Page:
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Nuvilex and Diabetes Research Institute Have Similar Approach to Islet Cell Transplantation


4/18/2013 11:13:55 AM

NEW YORK, NY--(Marketwired - April 18, 2013) - Nuvilex, Inc. (OTCQB: NVLX) has "Cell-in-a-Box," the Diabetes Research Institute has BioHub. One is cell encapsulation technology, and the other is an integrated spongy wafer. While they have different names and a different structure, the idea is the same -- building a fully protected home to house pancreatic islet (insulin-producing) cells for transplantation into diabetics.

Both Nuvilex and the Diabetes Research Institute (DRI) have identified the problem and clearly have a game plan in place to address it. Between "Cell-in-a-Box" and BioHub there is real hope on the horizon for diabetics who currently engage in a daily routine of checking their blood-glucose levels many times, giving themselves insulin either through injections or with an insulin pump, watching what they eat, monitoring how much or how little exercise they're getting and the list goes on and on. While the islet cells in a diabetic's pancreas no longer sense glucose and therefore the pancreas doesn't produce insulin, the pump or self injections provide the body with the insulin needed to stay healthy.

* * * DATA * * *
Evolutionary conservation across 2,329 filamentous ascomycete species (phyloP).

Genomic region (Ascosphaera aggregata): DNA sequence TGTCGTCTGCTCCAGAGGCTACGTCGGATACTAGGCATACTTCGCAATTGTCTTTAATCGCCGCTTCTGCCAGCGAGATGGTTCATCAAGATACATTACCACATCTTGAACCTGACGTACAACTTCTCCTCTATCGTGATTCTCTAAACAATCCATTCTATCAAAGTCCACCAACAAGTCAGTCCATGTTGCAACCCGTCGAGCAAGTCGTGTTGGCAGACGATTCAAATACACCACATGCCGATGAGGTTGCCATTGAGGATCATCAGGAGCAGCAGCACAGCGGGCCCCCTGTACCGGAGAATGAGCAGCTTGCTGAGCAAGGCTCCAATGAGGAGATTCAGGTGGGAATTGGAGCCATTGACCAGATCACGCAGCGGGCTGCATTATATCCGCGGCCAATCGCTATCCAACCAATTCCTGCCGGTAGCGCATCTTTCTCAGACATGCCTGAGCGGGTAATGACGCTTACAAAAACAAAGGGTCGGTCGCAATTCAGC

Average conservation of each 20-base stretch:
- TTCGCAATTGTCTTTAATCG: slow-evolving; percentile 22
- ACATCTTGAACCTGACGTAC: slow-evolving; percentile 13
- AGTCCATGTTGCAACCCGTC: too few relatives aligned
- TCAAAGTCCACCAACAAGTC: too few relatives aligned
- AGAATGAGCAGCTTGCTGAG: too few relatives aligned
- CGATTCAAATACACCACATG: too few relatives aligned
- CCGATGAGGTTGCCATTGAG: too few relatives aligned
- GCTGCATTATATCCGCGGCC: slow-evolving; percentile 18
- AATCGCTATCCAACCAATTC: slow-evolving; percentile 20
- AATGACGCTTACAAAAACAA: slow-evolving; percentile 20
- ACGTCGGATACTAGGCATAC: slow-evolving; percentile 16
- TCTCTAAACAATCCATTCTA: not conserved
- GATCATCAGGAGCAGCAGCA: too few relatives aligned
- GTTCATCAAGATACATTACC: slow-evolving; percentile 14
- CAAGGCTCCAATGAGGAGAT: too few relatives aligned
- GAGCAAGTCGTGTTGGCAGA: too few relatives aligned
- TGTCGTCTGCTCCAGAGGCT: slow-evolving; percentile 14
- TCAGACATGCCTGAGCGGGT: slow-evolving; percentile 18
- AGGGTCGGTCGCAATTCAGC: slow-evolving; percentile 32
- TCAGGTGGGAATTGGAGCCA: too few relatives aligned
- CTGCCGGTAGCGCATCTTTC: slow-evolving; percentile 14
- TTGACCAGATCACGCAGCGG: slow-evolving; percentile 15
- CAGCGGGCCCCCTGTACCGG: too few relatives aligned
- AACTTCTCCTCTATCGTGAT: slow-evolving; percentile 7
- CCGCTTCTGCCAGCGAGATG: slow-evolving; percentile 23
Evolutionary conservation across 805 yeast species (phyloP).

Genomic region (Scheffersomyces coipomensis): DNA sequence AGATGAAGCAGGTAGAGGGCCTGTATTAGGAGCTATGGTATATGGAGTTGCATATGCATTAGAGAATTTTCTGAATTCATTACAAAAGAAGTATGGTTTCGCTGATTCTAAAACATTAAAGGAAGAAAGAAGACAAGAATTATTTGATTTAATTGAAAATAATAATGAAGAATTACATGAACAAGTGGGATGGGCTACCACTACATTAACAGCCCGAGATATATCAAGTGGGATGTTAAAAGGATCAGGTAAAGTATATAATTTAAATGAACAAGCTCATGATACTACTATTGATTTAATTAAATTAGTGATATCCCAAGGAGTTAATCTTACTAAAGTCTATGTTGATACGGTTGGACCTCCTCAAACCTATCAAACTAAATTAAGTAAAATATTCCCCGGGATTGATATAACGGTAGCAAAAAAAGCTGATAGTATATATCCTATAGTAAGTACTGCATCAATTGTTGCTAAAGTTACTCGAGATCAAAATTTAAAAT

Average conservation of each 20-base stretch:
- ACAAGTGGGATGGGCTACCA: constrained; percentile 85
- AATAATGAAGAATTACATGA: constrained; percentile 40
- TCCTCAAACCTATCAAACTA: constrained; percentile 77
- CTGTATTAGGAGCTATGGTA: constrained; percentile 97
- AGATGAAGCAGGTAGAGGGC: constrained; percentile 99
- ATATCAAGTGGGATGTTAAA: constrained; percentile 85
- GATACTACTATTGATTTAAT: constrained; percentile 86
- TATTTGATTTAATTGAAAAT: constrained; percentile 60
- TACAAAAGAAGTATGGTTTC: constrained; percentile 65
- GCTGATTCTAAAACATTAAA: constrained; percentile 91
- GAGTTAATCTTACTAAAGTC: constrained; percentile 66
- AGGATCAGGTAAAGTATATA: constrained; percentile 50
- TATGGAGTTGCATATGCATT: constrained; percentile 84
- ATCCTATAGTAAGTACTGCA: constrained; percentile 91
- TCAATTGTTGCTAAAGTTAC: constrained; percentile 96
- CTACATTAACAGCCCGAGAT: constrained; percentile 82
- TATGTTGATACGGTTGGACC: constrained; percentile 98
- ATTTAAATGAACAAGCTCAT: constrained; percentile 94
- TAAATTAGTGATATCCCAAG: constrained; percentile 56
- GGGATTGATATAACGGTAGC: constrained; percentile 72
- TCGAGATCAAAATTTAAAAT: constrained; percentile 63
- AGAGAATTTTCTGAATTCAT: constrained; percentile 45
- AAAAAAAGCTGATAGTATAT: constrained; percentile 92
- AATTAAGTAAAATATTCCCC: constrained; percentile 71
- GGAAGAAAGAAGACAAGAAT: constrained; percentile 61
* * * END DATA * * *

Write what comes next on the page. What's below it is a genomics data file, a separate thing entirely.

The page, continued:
Well, help is on the way! Whether it will be Nuvilex's "Cell-in-a-Box" or the DRI's BioHub or both, the many scientists working to offer what Nuvilex calls a type of "artificial pancreas" and DRI calls a "mini-organ" are on the right track with their similar approaches to the same problem. Islet cell transplantation is nothing new, but long term housing of the cells is the goal. The director of the DRI, Dr. Camillo Ricordi, says for his organization's BioHub to be successful, the structure must prove it "restores natural insulin production and normalizes blood sugar levels without imposing other risks."

Groundbreaking work in a high profile study called the "Edmonton Protocol" showed that pancreatic islet cell transplantations could hold the key to a game-changing diabetes therapy. However, the problem in that study was...

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